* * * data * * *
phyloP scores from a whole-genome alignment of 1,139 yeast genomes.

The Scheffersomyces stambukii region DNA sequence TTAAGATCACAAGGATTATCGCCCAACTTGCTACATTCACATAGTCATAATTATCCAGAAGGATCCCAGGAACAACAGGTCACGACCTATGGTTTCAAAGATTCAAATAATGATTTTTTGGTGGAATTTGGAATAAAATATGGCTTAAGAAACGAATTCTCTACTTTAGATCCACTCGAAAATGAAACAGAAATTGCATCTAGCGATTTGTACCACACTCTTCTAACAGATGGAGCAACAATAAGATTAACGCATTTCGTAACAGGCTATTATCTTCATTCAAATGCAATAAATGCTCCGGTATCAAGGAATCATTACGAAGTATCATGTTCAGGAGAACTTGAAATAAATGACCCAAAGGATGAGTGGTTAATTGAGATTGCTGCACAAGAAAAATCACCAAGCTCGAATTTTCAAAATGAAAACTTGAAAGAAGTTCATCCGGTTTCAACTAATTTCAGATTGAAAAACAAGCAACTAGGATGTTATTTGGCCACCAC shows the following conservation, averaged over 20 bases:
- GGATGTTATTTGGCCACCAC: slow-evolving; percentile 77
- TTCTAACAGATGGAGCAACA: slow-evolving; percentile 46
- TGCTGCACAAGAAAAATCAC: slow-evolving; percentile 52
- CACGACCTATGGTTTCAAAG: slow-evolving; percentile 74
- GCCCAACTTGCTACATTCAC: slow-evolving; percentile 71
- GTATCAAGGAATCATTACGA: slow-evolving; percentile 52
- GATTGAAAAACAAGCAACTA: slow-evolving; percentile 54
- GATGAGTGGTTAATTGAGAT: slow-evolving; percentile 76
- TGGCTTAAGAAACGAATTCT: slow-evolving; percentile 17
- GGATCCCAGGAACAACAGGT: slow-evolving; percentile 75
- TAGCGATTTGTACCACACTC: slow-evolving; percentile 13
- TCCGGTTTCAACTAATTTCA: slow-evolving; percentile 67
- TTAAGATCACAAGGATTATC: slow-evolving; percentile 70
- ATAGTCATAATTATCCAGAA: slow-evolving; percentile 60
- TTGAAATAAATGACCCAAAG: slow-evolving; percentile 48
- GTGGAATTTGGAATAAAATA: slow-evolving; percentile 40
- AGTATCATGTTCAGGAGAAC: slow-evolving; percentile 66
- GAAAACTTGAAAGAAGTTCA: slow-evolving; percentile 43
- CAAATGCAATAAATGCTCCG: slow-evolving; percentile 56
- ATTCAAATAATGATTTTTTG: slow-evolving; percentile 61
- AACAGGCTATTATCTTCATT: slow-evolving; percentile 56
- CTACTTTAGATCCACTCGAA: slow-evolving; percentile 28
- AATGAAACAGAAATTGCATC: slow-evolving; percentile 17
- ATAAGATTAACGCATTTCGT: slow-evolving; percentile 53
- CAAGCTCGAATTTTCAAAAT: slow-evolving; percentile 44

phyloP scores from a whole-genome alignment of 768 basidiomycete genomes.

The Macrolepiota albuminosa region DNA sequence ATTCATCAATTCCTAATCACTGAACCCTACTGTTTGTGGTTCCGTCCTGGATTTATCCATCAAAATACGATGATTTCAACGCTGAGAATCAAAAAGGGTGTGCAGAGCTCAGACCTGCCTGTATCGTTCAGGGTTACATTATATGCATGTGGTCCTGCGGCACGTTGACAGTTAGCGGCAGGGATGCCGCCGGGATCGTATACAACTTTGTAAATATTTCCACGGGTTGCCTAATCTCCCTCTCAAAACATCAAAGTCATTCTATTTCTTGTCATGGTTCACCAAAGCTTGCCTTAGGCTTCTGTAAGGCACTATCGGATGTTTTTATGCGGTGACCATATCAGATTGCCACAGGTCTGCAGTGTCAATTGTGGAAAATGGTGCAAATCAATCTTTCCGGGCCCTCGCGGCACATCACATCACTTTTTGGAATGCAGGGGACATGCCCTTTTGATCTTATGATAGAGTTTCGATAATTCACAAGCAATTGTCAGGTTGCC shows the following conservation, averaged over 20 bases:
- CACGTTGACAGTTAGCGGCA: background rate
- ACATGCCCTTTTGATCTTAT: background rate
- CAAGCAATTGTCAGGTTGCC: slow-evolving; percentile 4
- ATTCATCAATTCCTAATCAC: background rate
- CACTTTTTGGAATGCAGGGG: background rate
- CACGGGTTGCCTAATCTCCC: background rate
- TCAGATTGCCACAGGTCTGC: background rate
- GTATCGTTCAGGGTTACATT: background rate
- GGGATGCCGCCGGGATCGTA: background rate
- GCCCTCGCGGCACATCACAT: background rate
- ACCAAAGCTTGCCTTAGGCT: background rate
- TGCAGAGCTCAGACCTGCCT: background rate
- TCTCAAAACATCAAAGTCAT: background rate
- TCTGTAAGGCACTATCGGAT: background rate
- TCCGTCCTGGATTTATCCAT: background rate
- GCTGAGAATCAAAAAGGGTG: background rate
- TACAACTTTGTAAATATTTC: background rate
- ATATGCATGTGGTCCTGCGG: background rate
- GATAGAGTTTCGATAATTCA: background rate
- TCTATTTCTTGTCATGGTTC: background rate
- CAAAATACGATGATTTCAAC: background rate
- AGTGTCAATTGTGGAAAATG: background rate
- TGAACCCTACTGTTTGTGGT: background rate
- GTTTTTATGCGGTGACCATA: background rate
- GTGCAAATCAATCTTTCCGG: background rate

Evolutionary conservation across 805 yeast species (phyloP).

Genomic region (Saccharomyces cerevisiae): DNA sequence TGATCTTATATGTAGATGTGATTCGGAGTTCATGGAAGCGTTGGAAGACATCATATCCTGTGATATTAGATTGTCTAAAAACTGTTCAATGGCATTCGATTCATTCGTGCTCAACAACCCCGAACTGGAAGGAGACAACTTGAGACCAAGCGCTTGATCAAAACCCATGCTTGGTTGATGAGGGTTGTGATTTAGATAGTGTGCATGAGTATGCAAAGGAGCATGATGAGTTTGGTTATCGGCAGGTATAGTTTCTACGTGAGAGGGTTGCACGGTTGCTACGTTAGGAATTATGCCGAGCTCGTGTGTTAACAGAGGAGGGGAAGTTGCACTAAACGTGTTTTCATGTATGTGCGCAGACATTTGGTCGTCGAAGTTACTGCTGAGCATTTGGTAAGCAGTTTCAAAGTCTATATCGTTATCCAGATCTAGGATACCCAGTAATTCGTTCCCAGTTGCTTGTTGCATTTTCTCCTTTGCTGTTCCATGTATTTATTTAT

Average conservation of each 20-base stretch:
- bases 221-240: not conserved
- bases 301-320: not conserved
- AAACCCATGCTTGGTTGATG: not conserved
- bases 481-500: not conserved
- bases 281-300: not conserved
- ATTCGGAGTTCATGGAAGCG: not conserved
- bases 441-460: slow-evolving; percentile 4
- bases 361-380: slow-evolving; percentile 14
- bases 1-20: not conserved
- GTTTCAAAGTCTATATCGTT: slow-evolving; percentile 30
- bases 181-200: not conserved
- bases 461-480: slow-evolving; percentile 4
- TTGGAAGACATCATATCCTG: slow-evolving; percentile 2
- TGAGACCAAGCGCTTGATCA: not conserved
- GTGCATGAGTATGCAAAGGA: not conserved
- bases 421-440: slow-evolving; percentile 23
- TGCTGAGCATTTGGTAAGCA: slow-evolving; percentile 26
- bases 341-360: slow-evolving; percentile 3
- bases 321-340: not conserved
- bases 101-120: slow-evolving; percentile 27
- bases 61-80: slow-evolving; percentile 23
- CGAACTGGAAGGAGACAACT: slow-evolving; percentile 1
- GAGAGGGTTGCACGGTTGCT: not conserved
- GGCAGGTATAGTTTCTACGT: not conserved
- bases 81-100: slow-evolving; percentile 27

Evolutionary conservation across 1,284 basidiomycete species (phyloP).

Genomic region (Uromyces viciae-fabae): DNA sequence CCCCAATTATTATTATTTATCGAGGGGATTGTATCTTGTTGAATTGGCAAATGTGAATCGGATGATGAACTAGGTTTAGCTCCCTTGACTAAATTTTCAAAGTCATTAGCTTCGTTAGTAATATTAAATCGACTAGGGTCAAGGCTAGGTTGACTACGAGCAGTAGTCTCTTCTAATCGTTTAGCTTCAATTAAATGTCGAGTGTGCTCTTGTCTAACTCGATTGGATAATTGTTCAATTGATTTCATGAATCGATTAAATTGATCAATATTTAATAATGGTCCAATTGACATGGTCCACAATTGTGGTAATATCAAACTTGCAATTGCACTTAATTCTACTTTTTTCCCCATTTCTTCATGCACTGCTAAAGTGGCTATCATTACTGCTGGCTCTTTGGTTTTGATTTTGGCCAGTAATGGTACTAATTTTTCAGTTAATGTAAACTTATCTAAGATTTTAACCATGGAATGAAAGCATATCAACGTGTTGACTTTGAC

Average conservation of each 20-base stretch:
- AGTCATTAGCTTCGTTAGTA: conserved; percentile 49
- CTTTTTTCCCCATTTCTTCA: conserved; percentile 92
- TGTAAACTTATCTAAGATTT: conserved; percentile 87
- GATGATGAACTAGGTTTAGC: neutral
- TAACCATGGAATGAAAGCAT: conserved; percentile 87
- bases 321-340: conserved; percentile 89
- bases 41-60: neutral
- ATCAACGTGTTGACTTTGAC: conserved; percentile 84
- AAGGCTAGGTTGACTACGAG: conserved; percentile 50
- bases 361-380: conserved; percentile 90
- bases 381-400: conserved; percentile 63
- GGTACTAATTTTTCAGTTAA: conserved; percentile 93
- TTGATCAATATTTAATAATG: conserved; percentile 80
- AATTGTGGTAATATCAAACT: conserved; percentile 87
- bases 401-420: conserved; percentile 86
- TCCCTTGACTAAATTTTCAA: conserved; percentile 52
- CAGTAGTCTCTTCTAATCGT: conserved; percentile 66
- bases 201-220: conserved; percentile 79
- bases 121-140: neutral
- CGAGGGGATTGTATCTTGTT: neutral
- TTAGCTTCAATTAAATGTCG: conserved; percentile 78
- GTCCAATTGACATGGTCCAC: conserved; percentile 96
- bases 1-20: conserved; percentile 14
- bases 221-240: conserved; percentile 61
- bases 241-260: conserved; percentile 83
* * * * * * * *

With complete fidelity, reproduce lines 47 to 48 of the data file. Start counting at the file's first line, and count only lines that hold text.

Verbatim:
- ATATGCATGTGGTCCTGCGG: background rate
- GATAGAGTTTCGATAATTCA: background rate